once they are tilled, the organic matter becomes critically low.
The authors continue (p. 136) citing Hartmans (1983):
’Why do most tropical soils become unproductive and useless after only a few years, and
what can be done to arrest this deterioration?’ He stated that results of 15 years of
research at the International Institute of Tropical Agriculture (IITA) at Ibadan, Nigeria, in
pursuit of these questions are quite clear. Chemically, the land becomes more acid very
rapidly. Physically, the soil seems to collapse on itself. It becomes more dense, and
erosive forces often cause the finer particles to disappear, leaving a sandy or gravelly
material. The soil loses its capacity to form stable aggregates because the binding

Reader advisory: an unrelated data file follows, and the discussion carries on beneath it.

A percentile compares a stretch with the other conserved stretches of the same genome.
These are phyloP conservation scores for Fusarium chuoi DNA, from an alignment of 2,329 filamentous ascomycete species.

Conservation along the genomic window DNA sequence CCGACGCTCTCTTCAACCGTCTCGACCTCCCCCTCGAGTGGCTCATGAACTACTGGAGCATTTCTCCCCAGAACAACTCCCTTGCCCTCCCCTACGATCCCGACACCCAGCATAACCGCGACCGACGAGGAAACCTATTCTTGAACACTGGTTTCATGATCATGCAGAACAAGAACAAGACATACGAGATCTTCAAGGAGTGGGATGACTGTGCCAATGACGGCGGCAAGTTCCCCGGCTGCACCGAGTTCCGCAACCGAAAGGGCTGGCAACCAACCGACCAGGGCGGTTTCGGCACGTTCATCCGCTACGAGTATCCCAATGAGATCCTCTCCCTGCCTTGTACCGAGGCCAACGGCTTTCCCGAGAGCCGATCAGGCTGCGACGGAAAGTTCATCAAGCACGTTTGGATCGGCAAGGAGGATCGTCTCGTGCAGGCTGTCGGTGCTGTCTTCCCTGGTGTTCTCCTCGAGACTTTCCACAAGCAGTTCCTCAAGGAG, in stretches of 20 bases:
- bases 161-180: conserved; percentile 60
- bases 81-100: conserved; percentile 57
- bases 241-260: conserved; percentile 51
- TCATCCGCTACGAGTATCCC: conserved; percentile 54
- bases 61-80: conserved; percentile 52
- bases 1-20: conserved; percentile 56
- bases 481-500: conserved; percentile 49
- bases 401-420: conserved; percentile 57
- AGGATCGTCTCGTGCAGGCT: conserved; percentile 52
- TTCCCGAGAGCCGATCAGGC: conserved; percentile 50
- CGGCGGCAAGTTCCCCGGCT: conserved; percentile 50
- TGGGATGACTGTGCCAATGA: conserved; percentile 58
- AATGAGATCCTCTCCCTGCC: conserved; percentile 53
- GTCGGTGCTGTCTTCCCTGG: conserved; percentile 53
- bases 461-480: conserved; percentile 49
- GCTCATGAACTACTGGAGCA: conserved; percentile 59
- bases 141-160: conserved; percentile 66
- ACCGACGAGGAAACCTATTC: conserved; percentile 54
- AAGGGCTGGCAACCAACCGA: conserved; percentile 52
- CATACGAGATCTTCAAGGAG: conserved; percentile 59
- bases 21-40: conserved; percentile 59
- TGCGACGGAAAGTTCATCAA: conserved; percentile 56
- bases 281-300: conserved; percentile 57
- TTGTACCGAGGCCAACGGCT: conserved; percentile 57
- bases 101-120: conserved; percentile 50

material, the soil organic matter, is gone. The result is a rapid downward spiral of soil
This illustrates the direct relationship between loss of SOM (the primary determinant of fertility)
and soil structure with resulting declines in productivity.
3.4.1. Nutrient Management for Soil Fertility: Combining Fertilizers with Organic
Since this is a paper about fertilizer use and impacts, the primary management system being
addressed is nutrient management and soil fertility. However, this system cannot function
sustainably, especially in SSA, without close complementarity with the other three systems:
tillage methods and residue management, water management, and erosion control. These systems
and associated benefits will also be addressed.
Recent research and writings support the use of fertilizers in combination with organic inputs as
part of intensification strategies to drive sustainable growth in agricultural production in SSA and
end the long cycle of agricultural and economic stagnation ( Bationo and Mokwunye 1991;